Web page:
The big bust in the oil fields

Markets loathe uncertainty, and the Russian attack is arriving at a moment when the economic recovery is under pressure from such pandemic-related challenges as soaring inflation, chaotic supply chains and labor shortages.

Though investors typically shrug off geopolitical tensions, the Ukraine crisis has weighed on the markets because of Russia’s central role in global energy markets. Russia produces about 10 percent of the world’s oil supply, on par with the United States and Saudi Arabia, and surging energy costs will ripple quickly through the global economy.

“Russia invading Ukraine has added to an already tense year, with investors selling first and asking questions later,” Ryan Detrick, LPL Financial Chief Market Strategist, said Thursday in comments emailed to The Post. “But it is important to know that past major geopolitical events were usually short-term market issues, especially if the economy was on solid footing.”

Investors fled to safer assets Thursday, sending the yield on the 10-Year U.S. Treasury note sharply lower to 1.865 percent. Bond yields move inversely to prices.

Gold — a Russian export and an investor-safe haven — swung between positive and negative territory, trading down more than 0.5 percent by late afternoon, around $1900 per troy ounce.

For all the immediate financial reaction Thursday, no country absorbed greater losses than Russia, whose major stock market, the MOEX index, nosedived some 45 percent in the early hours Thursday before recovering some ground but still closing 33 percent lower. The losses wiped tens of billions off Russian stocks in one of the biggest crashes in equity market history.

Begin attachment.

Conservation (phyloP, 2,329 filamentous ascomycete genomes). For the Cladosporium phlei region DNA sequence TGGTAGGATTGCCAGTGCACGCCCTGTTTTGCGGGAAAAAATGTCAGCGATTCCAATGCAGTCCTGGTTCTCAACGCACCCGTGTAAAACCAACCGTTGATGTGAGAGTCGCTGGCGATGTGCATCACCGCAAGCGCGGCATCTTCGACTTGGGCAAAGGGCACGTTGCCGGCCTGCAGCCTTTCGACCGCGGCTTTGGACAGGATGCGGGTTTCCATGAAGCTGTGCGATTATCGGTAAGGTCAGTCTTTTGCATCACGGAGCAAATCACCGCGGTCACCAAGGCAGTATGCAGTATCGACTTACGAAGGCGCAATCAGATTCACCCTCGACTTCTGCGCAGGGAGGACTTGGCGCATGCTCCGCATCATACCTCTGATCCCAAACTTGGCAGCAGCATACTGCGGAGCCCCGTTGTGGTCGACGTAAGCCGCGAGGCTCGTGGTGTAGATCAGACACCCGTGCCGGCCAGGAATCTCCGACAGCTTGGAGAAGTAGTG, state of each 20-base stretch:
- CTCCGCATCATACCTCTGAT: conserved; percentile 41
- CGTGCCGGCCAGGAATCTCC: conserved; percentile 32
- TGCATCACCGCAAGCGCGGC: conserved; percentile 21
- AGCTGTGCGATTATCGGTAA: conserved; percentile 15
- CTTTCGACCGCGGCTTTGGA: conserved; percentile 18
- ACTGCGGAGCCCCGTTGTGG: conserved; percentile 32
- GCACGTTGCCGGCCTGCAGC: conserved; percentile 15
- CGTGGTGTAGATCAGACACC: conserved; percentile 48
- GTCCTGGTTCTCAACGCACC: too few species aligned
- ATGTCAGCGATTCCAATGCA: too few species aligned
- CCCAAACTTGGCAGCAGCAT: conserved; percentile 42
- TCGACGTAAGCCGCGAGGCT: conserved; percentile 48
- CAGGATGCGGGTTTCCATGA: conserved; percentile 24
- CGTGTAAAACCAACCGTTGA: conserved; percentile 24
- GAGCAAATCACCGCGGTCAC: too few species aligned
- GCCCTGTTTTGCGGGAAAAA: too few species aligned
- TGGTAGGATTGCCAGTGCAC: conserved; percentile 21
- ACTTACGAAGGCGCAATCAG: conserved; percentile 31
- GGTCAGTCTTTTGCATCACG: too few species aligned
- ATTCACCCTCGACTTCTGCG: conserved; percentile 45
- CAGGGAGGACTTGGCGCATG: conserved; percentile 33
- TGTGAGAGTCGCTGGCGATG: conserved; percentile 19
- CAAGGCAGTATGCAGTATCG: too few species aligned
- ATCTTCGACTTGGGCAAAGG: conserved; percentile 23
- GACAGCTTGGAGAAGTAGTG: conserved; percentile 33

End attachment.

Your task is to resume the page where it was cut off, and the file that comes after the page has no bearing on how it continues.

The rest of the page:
Trading was briefly suspended amid the free-fall. The ruble plunged to a record low, giving Russians less spending power when they go abroad.

Oil prices have risen more than 40 percent since December, influenced in part by speculation that Russian President Vladimir Putin might launch an attack.

After Russia’s 2014 invasion of Crimea, Europe’s dependence on Russian energy held the bloc back from enforcing certain both-sides-suffer sanctions. But European leaders this time will probably agree that a more severe response is necessary, and they are drawing up plans to wean themselves from dependence on Russian oil and gas.

That includes, most immediately, shelving the Nord Stream 2 gas pipeline between Germany and Russia. But any new energy strategy is certain to take years — and will come at a massive taxpayer expense. The move was applauded by the United Nations and NATO allies and cited as part of a united response to Russia, but a senior Russian official warned Tuesday that Germany would “very soon” be paying more than double for natural gas.

An analysis last week from Barclays, the British bank, noted that Europe would struggle to “substitute large quantities of Russian oil and gas with alternative energy sources in other countries, especially in a short period of time.” The bank’s analysis said this could lead to rationing, higher prices, and ultimately cut into gross domestic product growth.

Some of those concerns were evident Thursday, when Germany’s DAX index closed nearly 4 percent lower and France’s CAC 40 declined 3.8 percent. The benchmark Stoxx600 index erased 3.3 percent.

European Commission President Ursula von der Leyen said the 27-nation bloc would convene later Thursday to discuss new sanctions. The measures, she said, would weaken Russia’s economic base and its “capacity to modernize” by freezing the country’s assets in the E.U. and stopping its access to European financial markets.